Old Rochester thinks global
MARION — Old Rochester Family Night may mark the only time you can walk from The Marion Institute to Lebanon in just a few steps. The Feb. 7 event featured booths that showcased the food and culture of different countries, as well as booths from local organizations.
Tables lined the walls, and those that dealt with a particular country often had food or sweets to try from that country. In the center of the multipurpose room, kids, and even some parents learned folk dances dances from all over the world, or played games as part of the event’s second iteration.
Though an injury kept her in a wheelchair and she couldn’t dance, Sophia Sandroni kept busy making aebleskivers, a traditional Danish dessert made out of a batter that Sandroni described as like pancake batter. She stuffed the sweet snacks with chocolate chips instead of the traditional apples, and used chopsticks to turn them over.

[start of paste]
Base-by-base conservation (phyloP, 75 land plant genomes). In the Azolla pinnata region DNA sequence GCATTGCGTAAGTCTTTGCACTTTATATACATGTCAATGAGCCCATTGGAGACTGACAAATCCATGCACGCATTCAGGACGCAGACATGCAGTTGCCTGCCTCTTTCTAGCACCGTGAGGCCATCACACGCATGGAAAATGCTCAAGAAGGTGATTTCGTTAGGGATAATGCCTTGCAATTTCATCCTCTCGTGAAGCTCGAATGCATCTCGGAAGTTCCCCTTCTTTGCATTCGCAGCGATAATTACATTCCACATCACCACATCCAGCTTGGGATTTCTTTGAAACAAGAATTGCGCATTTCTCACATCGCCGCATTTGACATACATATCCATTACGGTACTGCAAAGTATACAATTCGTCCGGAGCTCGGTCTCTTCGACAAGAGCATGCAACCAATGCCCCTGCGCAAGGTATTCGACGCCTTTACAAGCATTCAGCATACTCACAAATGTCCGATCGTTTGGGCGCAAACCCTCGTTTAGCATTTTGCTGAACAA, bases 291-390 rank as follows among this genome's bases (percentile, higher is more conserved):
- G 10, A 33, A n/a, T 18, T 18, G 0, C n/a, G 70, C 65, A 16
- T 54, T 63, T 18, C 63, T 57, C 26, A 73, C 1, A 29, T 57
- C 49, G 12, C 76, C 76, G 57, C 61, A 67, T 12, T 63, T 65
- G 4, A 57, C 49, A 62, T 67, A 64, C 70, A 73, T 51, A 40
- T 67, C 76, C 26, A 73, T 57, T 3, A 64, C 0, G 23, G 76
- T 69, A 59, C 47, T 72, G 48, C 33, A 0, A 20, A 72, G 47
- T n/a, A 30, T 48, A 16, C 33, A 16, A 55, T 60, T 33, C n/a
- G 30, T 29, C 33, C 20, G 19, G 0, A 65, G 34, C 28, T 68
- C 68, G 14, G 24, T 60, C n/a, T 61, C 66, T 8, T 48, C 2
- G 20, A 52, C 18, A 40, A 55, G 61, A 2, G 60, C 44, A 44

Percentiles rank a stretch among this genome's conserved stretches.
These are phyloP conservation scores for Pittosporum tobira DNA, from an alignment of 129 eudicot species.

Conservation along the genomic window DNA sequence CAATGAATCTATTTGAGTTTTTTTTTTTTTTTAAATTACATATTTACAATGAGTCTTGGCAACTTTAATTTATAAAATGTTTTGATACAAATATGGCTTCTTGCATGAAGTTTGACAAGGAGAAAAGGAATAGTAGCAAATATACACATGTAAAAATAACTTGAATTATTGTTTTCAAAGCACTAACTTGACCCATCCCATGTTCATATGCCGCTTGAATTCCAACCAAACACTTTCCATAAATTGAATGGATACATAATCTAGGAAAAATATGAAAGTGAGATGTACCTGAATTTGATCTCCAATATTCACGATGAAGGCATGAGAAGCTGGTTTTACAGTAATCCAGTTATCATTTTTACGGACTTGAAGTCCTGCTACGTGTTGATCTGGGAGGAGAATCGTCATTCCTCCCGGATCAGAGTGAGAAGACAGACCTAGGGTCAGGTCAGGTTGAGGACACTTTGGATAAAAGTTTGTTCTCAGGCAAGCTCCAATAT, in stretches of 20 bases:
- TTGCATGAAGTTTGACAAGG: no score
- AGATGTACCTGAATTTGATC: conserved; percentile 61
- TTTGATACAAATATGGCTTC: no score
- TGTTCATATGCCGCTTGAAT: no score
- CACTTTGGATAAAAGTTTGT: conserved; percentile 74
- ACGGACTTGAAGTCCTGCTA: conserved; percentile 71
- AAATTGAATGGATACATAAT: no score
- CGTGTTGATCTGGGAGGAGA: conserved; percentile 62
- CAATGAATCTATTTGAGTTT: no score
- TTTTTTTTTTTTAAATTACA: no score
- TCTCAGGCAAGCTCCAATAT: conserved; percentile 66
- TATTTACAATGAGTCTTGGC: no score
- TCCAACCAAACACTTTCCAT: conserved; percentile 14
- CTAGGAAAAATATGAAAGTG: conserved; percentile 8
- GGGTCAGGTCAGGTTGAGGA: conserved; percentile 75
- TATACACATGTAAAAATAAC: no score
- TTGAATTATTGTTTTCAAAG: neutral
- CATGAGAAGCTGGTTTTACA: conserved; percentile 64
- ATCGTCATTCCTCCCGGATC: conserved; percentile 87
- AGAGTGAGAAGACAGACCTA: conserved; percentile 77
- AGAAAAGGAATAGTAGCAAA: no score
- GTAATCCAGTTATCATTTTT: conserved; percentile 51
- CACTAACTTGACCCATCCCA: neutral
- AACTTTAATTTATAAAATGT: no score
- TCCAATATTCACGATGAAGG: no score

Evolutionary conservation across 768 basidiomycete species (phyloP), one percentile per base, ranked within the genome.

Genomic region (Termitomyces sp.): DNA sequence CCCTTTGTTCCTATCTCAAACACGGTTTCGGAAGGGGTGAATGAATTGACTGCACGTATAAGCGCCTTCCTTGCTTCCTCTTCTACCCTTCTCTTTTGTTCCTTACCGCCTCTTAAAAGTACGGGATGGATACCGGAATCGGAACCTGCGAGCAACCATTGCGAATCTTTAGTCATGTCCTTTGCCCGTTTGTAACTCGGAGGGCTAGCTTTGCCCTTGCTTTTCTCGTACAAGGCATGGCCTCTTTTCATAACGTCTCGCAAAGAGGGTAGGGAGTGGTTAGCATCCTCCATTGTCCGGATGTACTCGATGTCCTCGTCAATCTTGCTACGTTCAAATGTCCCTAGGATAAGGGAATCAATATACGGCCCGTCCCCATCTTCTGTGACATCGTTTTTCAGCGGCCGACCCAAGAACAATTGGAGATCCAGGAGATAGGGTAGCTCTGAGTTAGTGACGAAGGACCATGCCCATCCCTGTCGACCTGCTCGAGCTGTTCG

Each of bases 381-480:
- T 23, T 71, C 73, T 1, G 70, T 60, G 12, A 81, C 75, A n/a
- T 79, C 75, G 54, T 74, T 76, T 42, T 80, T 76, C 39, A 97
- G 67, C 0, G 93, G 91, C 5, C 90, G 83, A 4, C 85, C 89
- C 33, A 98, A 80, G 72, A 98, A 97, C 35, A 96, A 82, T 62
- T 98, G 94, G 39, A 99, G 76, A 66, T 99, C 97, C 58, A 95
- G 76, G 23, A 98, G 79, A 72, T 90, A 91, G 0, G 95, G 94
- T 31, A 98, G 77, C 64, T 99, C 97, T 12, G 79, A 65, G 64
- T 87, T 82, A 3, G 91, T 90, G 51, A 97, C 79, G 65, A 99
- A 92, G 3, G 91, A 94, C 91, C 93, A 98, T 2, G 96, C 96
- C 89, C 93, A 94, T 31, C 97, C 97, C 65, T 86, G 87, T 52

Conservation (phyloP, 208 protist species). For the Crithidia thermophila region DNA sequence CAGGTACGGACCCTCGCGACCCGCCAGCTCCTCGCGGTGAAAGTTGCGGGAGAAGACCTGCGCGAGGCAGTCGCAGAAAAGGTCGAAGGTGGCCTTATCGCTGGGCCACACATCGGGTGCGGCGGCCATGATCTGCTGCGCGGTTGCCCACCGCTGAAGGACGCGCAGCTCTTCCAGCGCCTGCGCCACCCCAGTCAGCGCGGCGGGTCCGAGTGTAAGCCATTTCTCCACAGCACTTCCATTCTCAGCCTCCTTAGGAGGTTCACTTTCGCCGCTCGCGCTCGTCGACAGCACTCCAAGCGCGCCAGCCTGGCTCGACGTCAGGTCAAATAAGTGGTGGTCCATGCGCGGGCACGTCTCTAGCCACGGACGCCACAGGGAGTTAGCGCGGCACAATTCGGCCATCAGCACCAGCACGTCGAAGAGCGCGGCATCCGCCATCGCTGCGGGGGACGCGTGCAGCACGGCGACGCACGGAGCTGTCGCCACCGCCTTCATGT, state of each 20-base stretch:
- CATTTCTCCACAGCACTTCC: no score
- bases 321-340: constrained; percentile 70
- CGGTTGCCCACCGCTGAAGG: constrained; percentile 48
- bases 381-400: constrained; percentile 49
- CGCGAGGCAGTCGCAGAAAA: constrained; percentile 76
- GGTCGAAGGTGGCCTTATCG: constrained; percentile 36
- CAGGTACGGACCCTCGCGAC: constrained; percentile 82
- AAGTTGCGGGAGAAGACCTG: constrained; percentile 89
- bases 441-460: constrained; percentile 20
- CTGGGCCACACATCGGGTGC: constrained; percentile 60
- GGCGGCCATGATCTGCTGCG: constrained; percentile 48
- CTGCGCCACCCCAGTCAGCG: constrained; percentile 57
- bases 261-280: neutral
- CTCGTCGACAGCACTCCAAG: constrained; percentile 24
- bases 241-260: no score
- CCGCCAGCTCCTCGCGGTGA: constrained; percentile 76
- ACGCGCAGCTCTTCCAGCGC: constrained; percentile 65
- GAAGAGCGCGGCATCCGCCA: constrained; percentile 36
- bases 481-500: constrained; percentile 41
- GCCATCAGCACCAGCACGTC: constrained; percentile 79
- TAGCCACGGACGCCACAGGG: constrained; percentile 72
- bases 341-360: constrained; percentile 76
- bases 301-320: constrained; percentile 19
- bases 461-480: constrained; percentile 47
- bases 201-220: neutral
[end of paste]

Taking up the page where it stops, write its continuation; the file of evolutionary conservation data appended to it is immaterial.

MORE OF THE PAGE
“I love cooking, so it wasn’t hard to learn how to make them,” Sandroni said.
Next to her Angelina Sandroni churned out crepes, covered in cinnamon and sugar.
“I learned how to make them today from my music teacher today,” she said.
Across the hall, Salome Furtado’s table on the Azores featured a savory Codfish salad with potatoes, eggs and chickpeas, as well as sweet rice.
Furtado and her husband come from Faial island in the Azores. In November they will have been here fifty years, but they still make trips back to the Azores with their children and grandchildren.
“We had a great turnout, people had a lot of fun. You can’t ask for better than that,” said Evelyn Rivet, principal at Sippican School, to sum up the Family Night.